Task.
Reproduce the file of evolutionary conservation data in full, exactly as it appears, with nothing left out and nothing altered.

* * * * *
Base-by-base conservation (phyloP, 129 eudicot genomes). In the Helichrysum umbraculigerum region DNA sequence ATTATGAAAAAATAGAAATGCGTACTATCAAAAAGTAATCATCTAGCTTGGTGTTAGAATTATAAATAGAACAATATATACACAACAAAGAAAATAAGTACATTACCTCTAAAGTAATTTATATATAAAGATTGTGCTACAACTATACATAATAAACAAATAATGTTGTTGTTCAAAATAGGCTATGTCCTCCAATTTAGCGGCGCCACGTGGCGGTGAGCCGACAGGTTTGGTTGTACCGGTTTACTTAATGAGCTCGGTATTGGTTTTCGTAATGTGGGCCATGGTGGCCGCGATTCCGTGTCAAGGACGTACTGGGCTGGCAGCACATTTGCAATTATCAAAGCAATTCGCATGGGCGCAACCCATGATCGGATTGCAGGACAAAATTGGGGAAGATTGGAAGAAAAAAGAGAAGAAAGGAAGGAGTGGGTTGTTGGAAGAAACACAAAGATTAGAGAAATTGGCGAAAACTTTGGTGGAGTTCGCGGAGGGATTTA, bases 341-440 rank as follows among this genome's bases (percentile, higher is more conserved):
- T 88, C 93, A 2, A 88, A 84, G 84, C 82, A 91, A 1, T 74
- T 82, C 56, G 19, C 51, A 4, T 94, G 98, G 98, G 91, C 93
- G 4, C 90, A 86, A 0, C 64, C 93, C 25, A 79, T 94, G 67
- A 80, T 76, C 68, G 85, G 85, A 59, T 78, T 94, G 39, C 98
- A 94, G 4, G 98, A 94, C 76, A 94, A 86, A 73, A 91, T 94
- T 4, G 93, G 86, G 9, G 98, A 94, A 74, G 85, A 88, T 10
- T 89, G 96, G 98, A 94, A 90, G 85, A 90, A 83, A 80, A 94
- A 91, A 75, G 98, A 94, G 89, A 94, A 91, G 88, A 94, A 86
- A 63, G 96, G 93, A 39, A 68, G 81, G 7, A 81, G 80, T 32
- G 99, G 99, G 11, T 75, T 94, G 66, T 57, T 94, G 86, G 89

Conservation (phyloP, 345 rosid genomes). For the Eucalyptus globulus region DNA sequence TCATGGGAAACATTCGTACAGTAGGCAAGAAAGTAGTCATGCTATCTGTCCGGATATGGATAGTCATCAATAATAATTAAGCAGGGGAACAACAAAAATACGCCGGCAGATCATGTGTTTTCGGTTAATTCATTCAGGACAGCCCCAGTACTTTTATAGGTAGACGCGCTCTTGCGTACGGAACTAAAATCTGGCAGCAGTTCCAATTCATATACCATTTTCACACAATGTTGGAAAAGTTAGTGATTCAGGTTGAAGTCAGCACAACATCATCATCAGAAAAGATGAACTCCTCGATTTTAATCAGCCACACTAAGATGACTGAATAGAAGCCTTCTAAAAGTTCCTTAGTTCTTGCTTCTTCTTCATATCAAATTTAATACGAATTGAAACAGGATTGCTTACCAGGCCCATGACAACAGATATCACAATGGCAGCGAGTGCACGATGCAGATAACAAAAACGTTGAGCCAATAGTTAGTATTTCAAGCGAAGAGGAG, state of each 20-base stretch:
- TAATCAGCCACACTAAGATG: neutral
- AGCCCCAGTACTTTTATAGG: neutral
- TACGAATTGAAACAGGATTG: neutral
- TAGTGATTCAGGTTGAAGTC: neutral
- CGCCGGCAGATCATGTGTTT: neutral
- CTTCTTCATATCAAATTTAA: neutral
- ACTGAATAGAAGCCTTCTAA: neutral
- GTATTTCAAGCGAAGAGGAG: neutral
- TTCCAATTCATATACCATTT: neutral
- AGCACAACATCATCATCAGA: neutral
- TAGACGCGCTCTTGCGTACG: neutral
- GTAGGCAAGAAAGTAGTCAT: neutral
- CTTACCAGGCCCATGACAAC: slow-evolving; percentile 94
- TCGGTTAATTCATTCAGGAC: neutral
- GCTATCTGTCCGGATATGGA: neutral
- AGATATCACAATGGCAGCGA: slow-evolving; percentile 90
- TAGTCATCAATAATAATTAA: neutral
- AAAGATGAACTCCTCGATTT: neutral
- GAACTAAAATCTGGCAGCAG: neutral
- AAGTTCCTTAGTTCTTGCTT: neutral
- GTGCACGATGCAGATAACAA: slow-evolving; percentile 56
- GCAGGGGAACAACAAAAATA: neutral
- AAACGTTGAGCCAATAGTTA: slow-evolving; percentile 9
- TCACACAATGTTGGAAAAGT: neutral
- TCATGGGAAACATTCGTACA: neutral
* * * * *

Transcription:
Base-by-base conservation (phyloP, 129 eudicot genomes). In the Helichrysum umbraculigerum region DNA sequence ATTATGAAAAAATAGAAATGCGTACTATCAAAAAGTAATCATCTAGCTTGGTGTTAGAATTATAAATAGAACAATATATACACAACAAAGAAAATAAGTACATTACCTCTAAAGTAATTTATATATAAAGATTGTGCTACAACTATACATAATAAACAAATAATGTTGTTGTTCAAAATAGGCTATGTCCTCCAATTTAGCGGCGCCACGTGGCGGTGAGCCGACAGGTTTGGTTGTACCGGTTTACTTAATGAGCTCGGTATTGGTTTTCGTAATGTGGGCCATGGTGGCCGCGATTCCGTGTCAAGGACGTACTGGGCTGGCAGCACATTTGCAATTATCAAAGCAATTCGCATGGGCGCAACCCATGATCGGATTGCAGGACAAAATTGGGGAAGATTGGAAGAAAAAAGAGAAGAAAGGAAGGAGTGGGTTGTTGGAAGAAACACAAAGATTAGAGAAATTGGCGAAAACTTTGGTGGAGTTCGCGGAGGGATTTA, bases 341-440 rank as follows among this genome's bases (percentile, higher is more conserved):
- T 88, C 93, A 2, A 88, A 84, G 84, C 82, A 91, A 1, T 74
- T 82, C 56, G 19, C 51, A 4, T 94, G 98, G 98, G 91, C 93
- G 4, C 90, A 86, A 0, C 64, C 93, C 25, A 79, T 94, G 67
- A 80, T 76, C 68, G 85, G 85, A 59, T 78, T 94, G 39, C 98
- A 94, G 4, G 98, A 94, C 76, A 94, A 86, A 73, A 91, T 94
- T 4, G 93, G 86, G 9, G 98, A 94, A 74, G 85, A 88, T 10
- T 89, G 96, G 98, A 94, A 90, G 85, A 90, A 83, A 80, A 94
- A 91, A 75, G 98, A 94, G 89, A 94, A 91, G 88, A 94, A 86
- A 63, G 96, G 93, A 39, A 68, G 81, G 7, A 81, G 80, T 32
- G 99, G 99, G 11, T 75, T 94, G 66, T 57, T 94, G 86, G 89

Conservation (phyloP, 345 rosid genomes). For the Eucalyptus globulus region DNA sequence TCATGGGAAACATTCGTACAGTAGGCAAGAAAGTAGTCATGCTATCTGTCCGGATATGGATAGTCATCAATAATAATTAAGCAGGGGAACAACAAAAATACGCCGGCAGATCATGTGTTTTCGGTTAATTCATTCAGGACAGCCCCAGTACTTTTATAGGTAGACGCGCTCTTGCGTACGGAACTAAAATCTGGCAGCAGTTCCAATTCATATACCATTTTCACACAATGTTGGAAAAGTTAGTGATTCAGGTTGAAGTCAGCACAACATCATCATCAGAAAAGATGAACTCCTCGATTTTAATCAGCCACACTAAGATGACTGAATAGAAGCCTTCTAAAAGTTCCTTAGTTCTTGCTTCTTCTTCATATCAAATTTAATACGAATTGAAACAGGATTGCTTACCAGGCCCATGACAACAGATATCACAATGGCAGCGAGTGCACGATGCAGATAACAAAAACGTTGAGCCAATAGTTAGTATTTCAAGCGAAGAGGAG, state of each 20-base stretch:
- TAATCAGCCACACTAAGATG: neutral
- AGCCCCAGTACTTTTATAGG: neutral
- TACGAATTGAAACAGGATTG: neutral
- TAGTGATTCAGGTTGAAGTC: neutral
- CGCCGGCAGATCATGTGTTT: neutral
- CTTCTTCATATCAAATTTAA: neutral
- ACTGAATAGAAGCCTTCTAA: neutral
- GTATTTCAAGCGAAGAGGAG: neutral
- TTCCAATTCATATACCATTT: neutral
- AGCACAACATCATCATCAGA: neutral
- TAGACGCGCTCTTGCGTACG: neutral
- GTAGGCAAGAAAGTAGTCAT: neutral
- CTTACCAGGCCCATGACAAC: slow-evolving; percentile 94
- TCGGTTAATTCATTCAGGAC: neutral
- GCTATCTGTCCGGATATGGA: neutral
- AGATATCACAATGGCAGCGA: slow-evolving; percentile 90
- TAGTCATCAATAATAATTAA: neutral
- AAAGATGAACTCCTCGATTT: neutral
- GAACTAAAATCTGGCAGCAG: neutral
- AAGTTCCTTAGTTCTTGCTT: neutral
- GTGCACGATGCAGATAACAA: slow-evolving; percentile 56
- GCAGGGGAACAACAAAAATA: neutral
- AAACGTTGAGCCAATAGTTA: slow-evolving; percentile 9
- TCACACAATGTTGGAAAAGT: neutral
- TCATGGGAAACATTCGTACA: neutral